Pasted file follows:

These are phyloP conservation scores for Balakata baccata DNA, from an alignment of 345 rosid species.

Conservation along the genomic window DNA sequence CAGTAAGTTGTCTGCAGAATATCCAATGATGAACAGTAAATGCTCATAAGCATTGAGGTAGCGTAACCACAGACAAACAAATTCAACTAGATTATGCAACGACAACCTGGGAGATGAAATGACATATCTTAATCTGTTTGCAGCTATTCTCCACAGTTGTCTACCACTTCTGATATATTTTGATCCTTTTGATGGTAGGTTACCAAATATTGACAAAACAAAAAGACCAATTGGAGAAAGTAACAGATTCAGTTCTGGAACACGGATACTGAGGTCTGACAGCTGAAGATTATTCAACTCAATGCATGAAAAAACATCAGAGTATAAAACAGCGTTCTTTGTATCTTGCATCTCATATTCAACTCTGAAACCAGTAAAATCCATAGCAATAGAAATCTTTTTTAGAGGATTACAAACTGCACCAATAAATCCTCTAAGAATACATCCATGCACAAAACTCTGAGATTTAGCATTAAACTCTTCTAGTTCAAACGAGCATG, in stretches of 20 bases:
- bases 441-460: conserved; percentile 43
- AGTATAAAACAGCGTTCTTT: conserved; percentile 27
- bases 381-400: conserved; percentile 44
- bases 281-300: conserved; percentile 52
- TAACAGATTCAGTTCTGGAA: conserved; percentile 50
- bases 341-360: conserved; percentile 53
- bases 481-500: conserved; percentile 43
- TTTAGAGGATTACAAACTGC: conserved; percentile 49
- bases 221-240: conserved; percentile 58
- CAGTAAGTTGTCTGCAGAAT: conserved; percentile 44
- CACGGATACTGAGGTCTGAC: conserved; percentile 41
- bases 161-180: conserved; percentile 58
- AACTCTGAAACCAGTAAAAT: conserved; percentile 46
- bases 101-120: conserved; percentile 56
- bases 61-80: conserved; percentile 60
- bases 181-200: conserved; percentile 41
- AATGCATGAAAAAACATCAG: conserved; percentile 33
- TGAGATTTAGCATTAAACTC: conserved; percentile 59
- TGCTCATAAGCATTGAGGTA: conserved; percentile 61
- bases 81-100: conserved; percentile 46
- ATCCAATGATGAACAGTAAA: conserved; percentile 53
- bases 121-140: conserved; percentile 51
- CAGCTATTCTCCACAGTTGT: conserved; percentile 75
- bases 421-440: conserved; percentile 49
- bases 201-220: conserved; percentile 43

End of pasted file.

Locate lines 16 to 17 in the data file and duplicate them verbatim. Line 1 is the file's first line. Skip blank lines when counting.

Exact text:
- bases 101-120: conserved; percentile 56
- bases 61-80: conserved; percentile 60